Friday, October 24, 2014

Trust Your Intuition

The comfort zone is the great enemy to creativity; moving beyond it necessitates intuition, which in turn configures new perspectives and conquers fears. 
Dan Stevens

Many people who begin trading think of the markets in purely mathematical terms: If the ultimate multiple regression equation could be devised, one could simply put in the inputs and get the outputs from your computer. The working assumption seems to be that the markets can be predicted in much the same way that engineers can use equations to construct a bridge or a tall building. The markets however, are not consistent, and in some ways, they are far more complex. Many seasoned traders tend to rely on abstract feelings as much as cold hard facts. They trade intuitively. 

How do you observe the world and gather information? Do you just want the facts and the specific details? Or are you more intuitive? You don't believe in "facts." You think reality is subjective and prefer to think in theoretical and abstract terms. You should identify whether you are intuitive or data oriented. If you are data oriented, you should learn to trust your intuition. Many times I look at setups which years ago I would have considered perfect, yet now my intuition tells me something is wrong with this setup, I couldn't tell you what is wrong, just that something is wrong, and I move on. 

There are those who prefer cold, hard facts and see the world as rational, predictable, and orderly. Intuitive types however, see the world as random, theoretical, and conceptual. The hard facts type of trader may want to know the specific price level where resistance begins.
He or she would prefer to follow a specific set of rules and may want to pin down exactly where an abstract value, such as resistance, begins and ends. An intuitive trader, however, views the "rules" to identify resistance as merely guidelines. For example, perhaps resistance is perceived to be a round number or a previous peak or trough. No one knows for sure; such guidelines are just possibilities, not hard and fast rules. Some look at market concepts literally, believing they are true-life entities, rather than just abstract concepts. An intuitive trader looks at the markets in a figurative sense. All signals and indicators are subjective in the end, may be a little inaccurate, and are a mere approximation of reality. There's a good chance they will be wrong and that's all right.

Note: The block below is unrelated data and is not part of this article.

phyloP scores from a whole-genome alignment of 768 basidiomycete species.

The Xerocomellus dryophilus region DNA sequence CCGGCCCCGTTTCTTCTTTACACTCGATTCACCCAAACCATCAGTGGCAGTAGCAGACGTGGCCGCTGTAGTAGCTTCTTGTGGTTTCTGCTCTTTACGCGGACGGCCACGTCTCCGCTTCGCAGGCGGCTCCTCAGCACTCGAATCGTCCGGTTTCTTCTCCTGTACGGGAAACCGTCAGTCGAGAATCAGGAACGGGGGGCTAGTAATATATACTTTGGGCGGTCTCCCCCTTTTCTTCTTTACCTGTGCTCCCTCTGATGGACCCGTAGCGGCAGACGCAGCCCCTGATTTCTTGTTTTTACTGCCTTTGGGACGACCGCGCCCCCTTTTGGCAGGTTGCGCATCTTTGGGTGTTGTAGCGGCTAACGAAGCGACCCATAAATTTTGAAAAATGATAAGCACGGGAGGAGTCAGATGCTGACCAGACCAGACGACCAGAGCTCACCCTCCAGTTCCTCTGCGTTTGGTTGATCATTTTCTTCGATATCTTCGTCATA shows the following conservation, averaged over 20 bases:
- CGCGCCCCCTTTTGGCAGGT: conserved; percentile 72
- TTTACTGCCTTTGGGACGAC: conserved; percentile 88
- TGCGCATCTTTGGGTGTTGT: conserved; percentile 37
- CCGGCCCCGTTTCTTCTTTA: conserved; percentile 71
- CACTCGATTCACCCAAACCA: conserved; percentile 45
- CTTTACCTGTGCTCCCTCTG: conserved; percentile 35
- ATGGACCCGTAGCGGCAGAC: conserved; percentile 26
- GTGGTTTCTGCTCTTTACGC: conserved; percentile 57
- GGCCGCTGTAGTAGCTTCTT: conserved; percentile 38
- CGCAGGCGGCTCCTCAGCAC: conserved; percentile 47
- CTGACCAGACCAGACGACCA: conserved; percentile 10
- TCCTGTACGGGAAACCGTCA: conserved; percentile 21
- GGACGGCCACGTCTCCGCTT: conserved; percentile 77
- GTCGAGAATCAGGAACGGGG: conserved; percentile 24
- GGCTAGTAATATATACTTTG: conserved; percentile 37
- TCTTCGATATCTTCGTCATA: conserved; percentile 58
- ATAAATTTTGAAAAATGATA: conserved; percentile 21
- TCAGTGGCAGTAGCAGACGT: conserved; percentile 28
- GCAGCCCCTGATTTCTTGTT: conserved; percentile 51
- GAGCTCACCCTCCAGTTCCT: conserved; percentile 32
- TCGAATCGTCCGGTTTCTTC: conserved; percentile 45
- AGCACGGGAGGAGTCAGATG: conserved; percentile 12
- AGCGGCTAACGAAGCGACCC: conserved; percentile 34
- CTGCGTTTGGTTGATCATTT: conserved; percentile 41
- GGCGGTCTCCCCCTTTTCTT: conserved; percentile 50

When it comes to the markets, it's generally advantageous to be an intuitive trader. Reading charts and getting a feel for the markets is subjective in the end. Trading decisions are merely based on educated guesses, attempting to put the odds so-to-speak in our favor. It isn't exact, but random, unpredictable, and conceptual. It's not linear, matter of fact, and predictable. Because the markets are so complex and chaotic, it takes intuition, hunches, and a kind of creative and artful mastery to win consistently. The logical analysis of facts and figures can only go so far when you are trying to trade the markets, which have inaccurate figures and are largely inexact. So if you are a "natural" intuitive type, you've got a head start. And if you are a data-oriented, sensor, try to nurture your more intuitive side. Experience in and of itself will often help develop the intuitive, present in all of us, even if you are the cold, hard facts type of person. Become an intuitive trader, and you'll see your profits grow.

Reprint from the Prudent Trader archives

No comments: